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The Faculty Council decided to appoint several of its members to advise the Faculty of Arts and Sciences and the president on the future of the Reserve Officer Training Corps (ROTC) in a meeting yesterday.
The members will be assigned to acquaint themselves thoroughly with the ROTC issue, according to a University Hall source.
In 1990, the council approved a resolution recommending that the University stop accepting ROTC scholarship money if, after two years, the program continued to exclude gay men and lesbians.
The members have yet to be chosen and it is unclear exactly how much President Neil L. Rudenstine will utilize the council members, the source said.
The president and the Corporation, Harvard's senior governing board, have the final decision on whether the University will continue to accept scholarship money from ROTC. The president and the Corporation control contractual agreements between the University and other institutions, the source said.
The deadline imposed by the Faculty Council is set to expire this spring. But in an interview last week, Dean of the Faculty Jeremy R. Knowles said that the resolution will not bind the current council and the faculty in its reconsideration of the issue.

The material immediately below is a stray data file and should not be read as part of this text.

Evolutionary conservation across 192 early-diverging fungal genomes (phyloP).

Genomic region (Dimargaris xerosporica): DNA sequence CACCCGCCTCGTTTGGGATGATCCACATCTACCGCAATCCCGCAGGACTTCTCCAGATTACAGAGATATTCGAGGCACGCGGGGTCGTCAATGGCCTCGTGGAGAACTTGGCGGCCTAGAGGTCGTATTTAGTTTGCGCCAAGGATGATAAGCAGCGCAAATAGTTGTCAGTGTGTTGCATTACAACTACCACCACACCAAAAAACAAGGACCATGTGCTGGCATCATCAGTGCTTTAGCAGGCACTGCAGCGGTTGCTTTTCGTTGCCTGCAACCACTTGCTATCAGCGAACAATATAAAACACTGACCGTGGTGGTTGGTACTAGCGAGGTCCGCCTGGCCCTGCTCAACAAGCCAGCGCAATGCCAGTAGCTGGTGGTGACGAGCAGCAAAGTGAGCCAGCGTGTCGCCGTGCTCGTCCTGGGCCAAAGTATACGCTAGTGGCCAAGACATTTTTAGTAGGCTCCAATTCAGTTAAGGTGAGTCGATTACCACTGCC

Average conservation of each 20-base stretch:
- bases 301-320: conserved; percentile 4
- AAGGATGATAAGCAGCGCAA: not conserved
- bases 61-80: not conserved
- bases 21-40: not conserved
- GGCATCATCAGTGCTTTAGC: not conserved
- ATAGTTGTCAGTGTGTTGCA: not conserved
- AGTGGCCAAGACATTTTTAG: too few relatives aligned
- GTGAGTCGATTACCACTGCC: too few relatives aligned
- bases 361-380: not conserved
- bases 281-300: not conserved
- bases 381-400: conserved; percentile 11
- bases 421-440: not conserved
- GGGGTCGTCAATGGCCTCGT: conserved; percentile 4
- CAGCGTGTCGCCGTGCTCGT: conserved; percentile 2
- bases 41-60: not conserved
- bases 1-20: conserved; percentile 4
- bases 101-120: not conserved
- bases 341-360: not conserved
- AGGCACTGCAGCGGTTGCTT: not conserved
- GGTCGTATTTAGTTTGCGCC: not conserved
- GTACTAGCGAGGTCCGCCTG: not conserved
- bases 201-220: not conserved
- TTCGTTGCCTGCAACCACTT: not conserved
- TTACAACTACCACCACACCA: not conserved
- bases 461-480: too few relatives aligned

The military's regulation which bars gay and lesbian undergraduates from participating in ROTC conflicts with Harvard's anti-discrimination policy which was adopted in the early 1980s.
In other news, the council said it will establish a small internal committee to advise the dean and FAS on how to develop a response to the Corporation's request that faculty members report their outside activities to their deans.
The request, made last spring, asks FAS to establish better mechanisms for faculty members to report their non-Harvard activities annually. Members have yet to be chosen, the source said.
In addition, Associate Dean of the Faculty Candace Corvey presented a slide show of FAS's current financial status to the council. The show was intended to inform the council of the severity of the budgetary situation so they could better advise the dean, said the source.
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